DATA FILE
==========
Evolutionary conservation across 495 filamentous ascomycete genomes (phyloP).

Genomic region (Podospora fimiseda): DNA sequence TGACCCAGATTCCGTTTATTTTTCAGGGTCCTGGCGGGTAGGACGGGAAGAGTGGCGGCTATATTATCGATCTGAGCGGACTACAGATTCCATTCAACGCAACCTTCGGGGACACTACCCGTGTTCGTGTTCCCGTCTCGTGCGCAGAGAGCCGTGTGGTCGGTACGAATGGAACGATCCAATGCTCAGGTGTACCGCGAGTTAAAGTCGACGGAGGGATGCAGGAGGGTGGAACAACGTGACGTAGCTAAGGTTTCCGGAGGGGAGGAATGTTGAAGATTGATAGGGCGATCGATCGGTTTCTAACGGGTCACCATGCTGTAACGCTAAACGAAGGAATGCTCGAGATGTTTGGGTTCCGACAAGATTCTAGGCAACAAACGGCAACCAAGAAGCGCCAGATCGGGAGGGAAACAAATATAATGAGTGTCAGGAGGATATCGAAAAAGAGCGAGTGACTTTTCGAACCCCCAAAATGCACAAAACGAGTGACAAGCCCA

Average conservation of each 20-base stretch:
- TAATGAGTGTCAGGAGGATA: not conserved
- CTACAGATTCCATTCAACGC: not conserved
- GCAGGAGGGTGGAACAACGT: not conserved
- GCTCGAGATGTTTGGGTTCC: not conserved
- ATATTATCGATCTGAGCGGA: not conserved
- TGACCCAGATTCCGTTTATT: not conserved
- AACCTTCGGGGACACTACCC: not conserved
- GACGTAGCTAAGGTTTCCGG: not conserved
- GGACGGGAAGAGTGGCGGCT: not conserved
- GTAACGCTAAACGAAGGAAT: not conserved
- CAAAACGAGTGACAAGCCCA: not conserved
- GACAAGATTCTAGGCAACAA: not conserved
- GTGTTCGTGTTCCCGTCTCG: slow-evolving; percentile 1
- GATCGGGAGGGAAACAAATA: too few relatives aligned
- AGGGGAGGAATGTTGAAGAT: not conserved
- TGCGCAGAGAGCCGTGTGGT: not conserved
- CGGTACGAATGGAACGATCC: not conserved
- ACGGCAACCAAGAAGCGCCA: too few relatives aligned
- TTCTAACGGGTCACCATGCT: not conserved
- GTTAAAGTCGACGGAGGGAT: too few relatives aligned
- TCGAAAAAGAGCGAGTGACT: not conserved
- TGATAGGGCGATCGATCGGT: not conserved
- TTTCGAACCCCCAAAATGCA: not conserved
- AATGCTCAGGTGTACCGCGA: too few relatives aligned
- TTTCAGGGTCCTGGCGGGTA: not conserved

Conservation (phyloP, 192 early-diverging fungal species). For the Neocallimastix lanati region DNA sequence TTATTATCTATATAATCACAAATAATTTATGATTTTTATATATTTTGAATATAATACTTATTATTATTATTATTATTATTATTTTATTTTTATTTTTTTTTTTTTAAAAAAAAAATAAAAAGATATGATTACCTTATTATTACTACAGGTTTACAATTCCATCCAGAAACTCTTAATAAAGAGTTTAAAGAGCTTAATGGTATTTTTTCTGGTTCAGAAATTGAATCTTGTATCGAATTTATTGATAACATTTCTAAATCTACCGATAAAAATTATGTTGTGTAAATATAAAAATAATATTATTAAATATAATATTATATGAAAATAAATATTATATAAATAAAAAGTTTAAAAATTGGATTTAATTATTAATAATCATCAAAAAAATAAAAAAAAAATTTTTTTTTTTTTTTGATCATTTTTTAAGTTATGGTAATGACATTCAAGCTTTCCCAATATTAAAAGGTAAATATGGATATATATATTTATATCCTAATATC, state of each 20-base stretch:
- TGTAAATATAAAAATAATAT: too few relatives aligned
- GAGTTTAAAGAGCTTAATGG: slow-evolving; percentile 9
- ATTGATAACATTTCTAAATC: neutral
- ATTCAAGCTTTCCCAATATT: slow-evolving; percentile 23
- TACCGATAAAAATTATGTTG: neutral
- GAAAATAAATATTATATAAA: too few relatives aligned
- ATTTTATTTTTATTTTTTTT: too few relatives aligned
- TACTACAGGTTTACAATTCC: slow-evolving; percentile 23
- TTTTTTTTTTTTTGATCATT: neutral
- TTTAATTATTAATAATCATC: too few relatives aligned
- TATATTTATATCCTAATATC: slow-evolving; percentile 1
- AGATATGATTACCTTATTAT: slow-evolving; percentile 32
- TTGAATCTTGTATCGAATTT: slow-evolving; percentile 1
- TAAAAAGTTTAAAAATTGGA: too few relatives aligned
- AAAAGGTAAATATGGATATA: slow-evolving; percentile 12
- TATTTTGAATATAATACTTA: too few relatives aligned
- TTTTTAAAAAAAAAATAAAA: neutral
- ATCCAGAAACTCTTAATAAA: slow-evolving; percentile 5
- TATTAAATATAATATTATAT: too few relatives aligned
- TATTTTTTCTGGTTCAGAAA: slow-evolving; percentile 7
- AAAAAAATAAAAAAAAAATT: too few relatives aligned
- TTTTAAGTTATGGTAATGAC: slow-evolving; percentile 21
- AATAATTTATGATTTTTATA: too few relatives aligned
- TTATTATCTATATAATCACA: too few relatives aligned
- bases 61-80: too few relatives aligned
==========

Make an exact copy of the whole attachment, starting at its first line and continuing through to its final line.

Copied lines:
Evolutionary conservation across 495 filamentous ascomycete genomes (phyloP).

Genomic region (Podospora fimiseda): DNA sequence TGACCCAGATTCCGTTTATTTTTCAGGGTCCTGGCGGGTAGGACGGGAAGAGTGGCGGCTATATTATCGATCTGAGCGGACTACAGATTCCATTCAACGCAACCTTCGGGGACACTACCCGTGTTCGTGTTCCCGTCTCGTGCGCAGAGAGCCGTGTGGTCGGTACGAATGGAACGATCCAATGCTCAGGTGTACCGCGAGTTAAAGTCGACGGAGGGATGCAGGAGGGTGGAACAACGTGACGTAGCTAAGGTTTCCGGAGGGGAGGAATGTTGAAGATTGATAGGGCGATCGATCGGTTTCTAACGGGTCACCATGCTGTAACGCTAAACGAAGGAATGCTCGAGATGTTTGGGTTCCGACAAGATTCTAGGCAACAAACGGCAACCAAGAAGCGCCAGATCGGGAGGGAAACAAATATAATGAGTGTCAGGAGGATATCGAAAAAGAGCGAGTGACTTTTCGAACCCCCAAAATGCACAAAACGAGTGACAAGCCCA

Average conservation of each 20-base stretch:
- TAATGAGTGTCAGGAGGATA: not conserved
- CTACAGATTCCATTCAACGC: not conserved
- GCAGGAGGGTGGAACAACGT: not conserved
- GCTCGAGATGTTTGGGTTCC: not conserved
- ATATTATCGATCTGAGCGGA: not conserved
- TGACCCAGATTCCGTTTATT: not conserved
- AACCTTCGGGGACACTACCC: not conserved
- GACGTAGCTAAGGTTTCCGG: not conserved
- GGACGGGAAGAGTGGCGGCT: not conserved
- GTAACGCTAAACGAAGGAAT: not conserved
- CAAAACGAGTGACAAGCCCA: not conserved
- GACAAGATTCTAGGCAACAA: not conserved
- GTGTTCGTGTTCCCGTCTCG: slow-evolving; percentile 1
- GATCGGGAGGGAAACAAATA: too few relatives aligned
- AGGGGAGGAATGTTGAAGAT: not conserved
- TGCGCAGAGAGCCGTGTGGT: not conserved
- CGGTACGAATGGAACGATCC: not conserved
- ACGGCAACCAAGAAGCGCCA: too few relatives aligned
- TTCTAACGGGTCACCATGCT: not conserved
- GTTAAAGTCGACGGAGGGAT: too few relatives aligned
- TCGAAAAAGAGCGAGTGACT: not conserved
- TGATAGGGCGATCGATCGGT: not conserved
- TTTCGAACCCCCAAAATGCA: not conserved
- AATGCTCAGGTGTACCGCGA: too few relatives aligned
- TTTCAGGGTCCTGGCGGGTA: not conserved

Conservation (phyloP, 192 early-diverging fungal species). For the Neocallimastix lanati region DNA sequence TTATTATCTATATAATCACAAATAATTTATGATTTTTATATATTTTGAATATAATACTTATTATTATTATTATTATTATTATTTTATTTTTATTTTTTTTTTTTTAAAAAAAAAATAAAAAGATATGATTACCTTATTATTACTACAGGTTTACAATTCCATCCAGAAACTCTTAATAAAGAGTTTAAAGAGCTTAATGGTATTTTTTCTGGTTCAGAAATTGAATCTTGTATCGAATTTATTGATAACATTTCTAAATCTACCGATAAAAATTATGTTGTGTAAATATAAAAATAATATTATTAAATATAATATTATATGAAAATAAATATTATATAAATAAAAAGTTTAAAAATTGGATTTAATTATTAATAATCATCAAAAAAATAAAAAAAAAATTTTTTTTTTTTTTTGATCATTTTTTAAGTTATGGTAATGACATTCAAGCTTTCCCAATATTAAAAGGTAAATATGGATATATATATTTATATCCTAATATC, state of each 20-base stretch:
- TGTAAATATAAAAATAATAT: too few relatives aligned
- GAGTTTAAAGAGCTTAATGG: slow-evolving; percentile 9
- ATTGATAACATTTCTAAATC: neutral
- ATTCAAGCTTTCCCAATATT: slow-evolving; percentile 23
- TACCGATAAAAATTATGTTG: neutral
- GAAAATAAATATTATATAAA: too few relatives aligned
- ATTTTATTTTTATTTTTTTT: too few relatives aligned
- TACTACAGGTTTACAATTCC: slow-evolving; percentile 23
- TTTTTTTTTTTTTGATCATT: neutral
- TTTAATTATTAATAATCATC: too few relatives aligned
- TATATTTATATCCTAATATC: slow-evolving; percentile 1
- AGATATGATTACCTTATTAT: slow-evolving; percentile 32
- TTGAATCTTGTATCGAATTT: slow-evolving; percentile 1
- TAAAAAGTTTAAAAATTGGA: too few relatives aligned
- AAAAGGTAAATATGGATATA: slow-evolving; percentile 12
- TATTTTGAATATAATACTTA: too few relatives aligned
- TTTTTAAAAAAAAAATAAAA: neutral
- ATCCAGAAACTCTTAATAAA: slow-evolving; percentile 5
- TATTAAATATAATATTATAT: too few relatives aligned
- TATTTTTTCTGGTTCAGAAA: slow-evolving; percentile 7
- AAAAAAATAAAAAAAAAATT: too few relatives aligned
- TTTTAAGTTATGGTAATGAC: slow-evolving; percentile 21
- AATAATTTATGATTTTTATA: too few relatives aligned
- TTATTATCTATATAATCACA: too few relatives aligned
- bases 61-80: too few relatives aligned